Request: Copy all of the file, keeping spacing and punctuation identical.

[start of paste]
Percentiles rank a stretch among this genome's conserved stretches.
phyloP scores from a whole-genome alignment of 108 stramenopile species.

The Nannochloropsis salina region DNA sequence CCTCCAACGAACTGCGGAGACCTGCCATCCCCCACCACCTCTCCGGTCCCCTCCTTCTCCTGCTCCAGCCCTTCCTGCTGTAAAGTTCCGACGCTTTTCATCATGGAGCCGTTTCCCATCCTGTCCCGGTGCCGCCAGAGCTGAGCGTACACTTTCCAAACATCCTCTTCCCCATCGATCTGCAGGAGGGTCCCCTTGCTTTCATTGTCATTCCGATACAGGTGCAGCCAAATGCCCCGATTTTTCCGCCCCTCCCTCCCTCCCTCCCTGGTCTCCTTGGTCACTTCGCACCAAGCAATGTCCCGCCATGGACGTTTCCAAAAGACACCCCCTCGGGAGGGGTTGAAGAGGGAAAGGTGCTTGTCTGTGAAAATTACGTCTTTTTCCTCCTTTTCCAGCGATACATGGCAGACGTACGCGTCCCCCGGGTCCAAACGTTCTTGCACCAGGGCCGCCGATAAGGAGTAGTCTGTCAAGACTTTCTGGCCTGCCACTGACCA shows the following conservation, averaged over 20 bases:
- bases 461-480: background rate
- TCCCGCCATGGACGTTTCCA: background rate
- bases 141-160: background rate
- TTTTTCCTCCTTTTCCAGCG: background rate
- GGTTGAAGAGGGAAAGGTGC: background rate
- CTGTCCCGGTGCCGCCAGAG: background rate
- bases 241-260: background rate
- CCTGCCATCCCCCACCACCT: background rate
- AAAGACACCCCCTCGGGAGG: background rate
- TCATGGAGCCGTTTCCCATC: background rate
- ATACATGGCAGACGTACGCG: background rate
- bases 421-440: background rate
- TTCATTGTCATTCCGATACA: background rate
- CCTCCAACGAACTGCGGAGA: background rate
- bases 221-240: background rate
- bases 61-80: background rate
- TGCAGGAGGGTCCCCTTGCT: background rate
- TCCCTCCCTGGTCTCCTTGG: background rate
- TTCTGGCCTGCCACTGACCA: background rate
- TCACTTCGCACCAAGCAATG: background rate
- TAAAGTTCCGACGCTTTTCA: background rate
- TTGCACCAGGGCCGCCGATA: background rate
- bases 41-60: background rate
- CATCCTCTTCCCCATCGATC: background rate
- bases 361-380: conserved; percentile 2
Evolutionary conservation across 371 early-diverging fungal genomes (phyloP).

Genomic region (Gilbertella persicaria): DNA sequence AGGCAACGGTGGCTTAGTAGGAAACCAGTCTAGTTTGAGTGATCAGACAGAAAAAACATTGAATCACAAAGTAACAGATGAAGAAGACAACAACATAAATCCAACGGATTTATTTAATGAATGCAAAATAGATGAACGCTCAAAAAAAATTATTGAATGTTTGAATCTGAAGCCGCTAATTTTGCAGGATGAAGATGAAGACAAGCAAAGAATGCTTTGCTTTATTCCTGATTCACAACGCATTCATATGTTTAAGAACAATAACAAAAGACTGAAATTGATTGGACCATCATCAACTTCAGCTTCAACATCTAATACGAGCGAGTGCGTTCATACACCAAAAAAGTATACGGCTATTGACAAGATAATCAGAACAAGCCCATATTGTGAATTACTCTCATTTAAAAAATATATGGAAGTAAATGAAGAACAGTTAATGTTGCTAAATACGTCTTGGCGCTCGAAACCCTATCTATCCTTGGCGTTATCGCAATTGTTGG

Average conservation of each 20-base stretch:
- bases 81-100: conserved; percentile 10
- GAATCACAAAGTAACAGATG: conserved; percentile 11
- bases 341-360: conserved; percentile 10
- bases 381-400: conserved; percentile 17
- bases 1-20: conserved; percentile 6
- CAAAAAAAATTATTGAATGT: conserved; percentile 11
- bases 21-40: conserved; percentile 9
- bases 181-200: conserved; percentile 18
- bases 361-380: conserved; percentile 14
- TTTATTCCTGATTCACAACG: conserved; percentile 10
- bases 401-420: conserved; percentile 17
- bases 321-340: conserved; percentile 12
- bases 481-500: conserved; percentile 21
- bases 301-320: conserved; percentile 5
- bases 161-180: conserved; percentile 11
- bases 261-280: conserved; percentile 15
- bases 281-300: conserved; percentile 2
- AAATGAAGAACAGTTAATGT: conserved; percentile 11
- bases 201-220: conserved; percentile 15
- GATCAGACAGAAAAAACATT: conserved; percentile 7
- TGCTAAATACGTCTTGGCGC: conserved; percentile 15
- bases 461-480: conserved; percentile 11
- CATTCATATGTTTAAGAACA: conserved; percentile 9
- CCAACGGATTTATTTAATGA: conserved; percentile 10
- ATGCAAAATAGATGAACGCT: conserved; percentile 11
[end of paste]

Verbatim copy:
Percentiles rank a stretch among this genome's conserved stretches.
phyloP scores from a whole-genome alignment of 108 stramenopile species.

The Nannochloropsis salina region DNA sequence CCTCCAACGAACTGCGGAGACCTGCCATCCCCCACCACCTCTCCGGTCCCCTCCTTCTCCTGCTCCAGCCCTTCCTGCTGTAAAGTTCCGACGCTTTTCATCATGGAGCCGTTTCCCATCCTGTCCCGGTGCCGCCAGAGCTGAGCGTACACTTTCCAAACATCCTCTTCCCCATCGATCTGCAGGAGGGTCCCCTTGCTTTCATTGTCATTCCGATACAGGTGCAGCCAAATGCCCCGATTTTTCCGCCCCTCCCTCCCTCCCTCCCTGGTCTCCTTGGTCACTTCGCACCAAGCAATGTCCCGCCATGGACGTTTCCAAAAGACACCCCCTCGGGAGGGGTTGAAGAGGGAAAGGTGCTTGTCTGTGAAAATTACGTCTTTTTCCTCCTTTTCCAGCGATACATGGCAGACGTACGCGTCCCCCGGGTCCAAACGTTCTTGCACCAGGGCCGCCGATAAGGAGTAGTCTGTCAAGACTTTCTGGCCTGCCACTGACCA shows the following conservation, averaged over 20 bases:
- bases 461-480: background rate
- TCCCGCCATGGACGTTTCCA: background rate
- bases 141-160: background rate
- TTTTTCCTCCTTTTCCAGCG: background rate
- GGTTGAAGAGGGAAAGGTGC: background rate
- CTGTCCCGGTGCCGCCAGAG: background rate
- bases 241-260: background rate
- CCTGCCATCCCCCACCACCT: background rate
- AAAGACACCCCCTCGGGAGG: background rate
- TCATGGAGCCGTTTCCCATC: background rate
- ATACATGGCAGACGTACGCG: background rate
- bases 421-440: background rate
- TTCATTGTCATTCCGATACA: background rate
- CCTCCAACGAACTGCGGAGA: background rate
- bases 221-240: background rate
- bases 61-80: background rate
- TGCAGGAGGGTCCCCTTGCT: background rate
- TCCCTCCCTGGTCTCCTTGG: background rate
- TTCTGGCCTGCCACTGACCA: background rate
- TCACTTCGCACCAAGCAATG: background rate
- TAAAGTTCCGACGCTTTTCA: background rate
- TTGCACCAGGGCCGCCGATA: background rate
- bases 41-60: background rate
- CATCCTCTTCCCCATCGATC: background rate
- bases 361-380: conserved; percentile 2
Evolutionary conservation across 371 early-diverging fungal genomes (phyloP).

Genomic region (Gilbertella persicaria): DNA sequence AGGCAACGGTGGCTTAGTAGGAAACCAGTCTAGTTTGAGTGATCAGACAGAAAAAACATTGAATCACAAAGTAACAGATGAAGAAGACAACAACATAAATCCAACGGATTTATTTAATGAATGCAAAATAGATGAACGCTCAAAAAAAATTATTGAATGTTTGAATCTGAAGCCGCTAATTTTGCAGGATGAAGATGAAGACAAGCAAAGAATGCTTTGCTTTATTCCTGATTCACAACGCATTCATATGTTTAAGAACAATAACAAAAGACTGAAATTGATTGGACCATCATCAACTTCAGCTTCAACATCTAATACGAGCGAGTGCGTTCATACACCAAAAAAGTATACGGCTATTGACAAGATAATCAGAACAAGCCCATATTGTGAATTACTCTCATTTAAAAAATATATGGAAGTAAATGAAGAACAGTTAATGTTGCTAAATACGTCTTGGCGCTCGAAACCCTATCTATCCTTGGCGTTATCGCAATTGTTGG

Average conservation of each 20-base stretch:
- bases 81-100: conserved; percentile 10
- GAATCACAAAGTAACAGATG: conserved; percentile 11
- bases 341-360: conserved; percentile 10
- bases 381-400: conserved; percentile 17
- bases 1-20: conserved; percentile 6
- CAAAAAAAATTATTGAATGT: conserved; percentile 11
- bases 21-40: conserved; percentile 9
- bases 181-200: conserved; percentile 18
- bases 361-380: conserved; percentile 14
- TTTATTCCTGATTCACAACG: conserved; percentile 10
- bases 401-420: conserved; percentile 17
- bases 321-340: conserved; percentile 12
- bases 481-500: conserved; percentile 21
- bases 301-320: conserved; percentile 5
- bases 161-180: conserved; percentile 11
- bases 261-280: conserved; percentile 15
- bases 281-300: conserved; percentile 2
- AAATGAAGAACAGTTAATGT: conserved; percentile 11
- bases 201-220: conserved; percentile 15
- GATCAGACAGAAAAAACATT: conserved; percentile 7
- TGCTAAATACGTCTTGGCGC: conserved; percentile 15
- bases 461-480: conserved; percentile 11
- CATTCATATGTTTAAGAACA: conserved; percentile 9
- CCAACGGATTTATTTAATGA: conserved; percentile 10
- ATGCAAAATAGATGAACGCT: conserved; percentile 11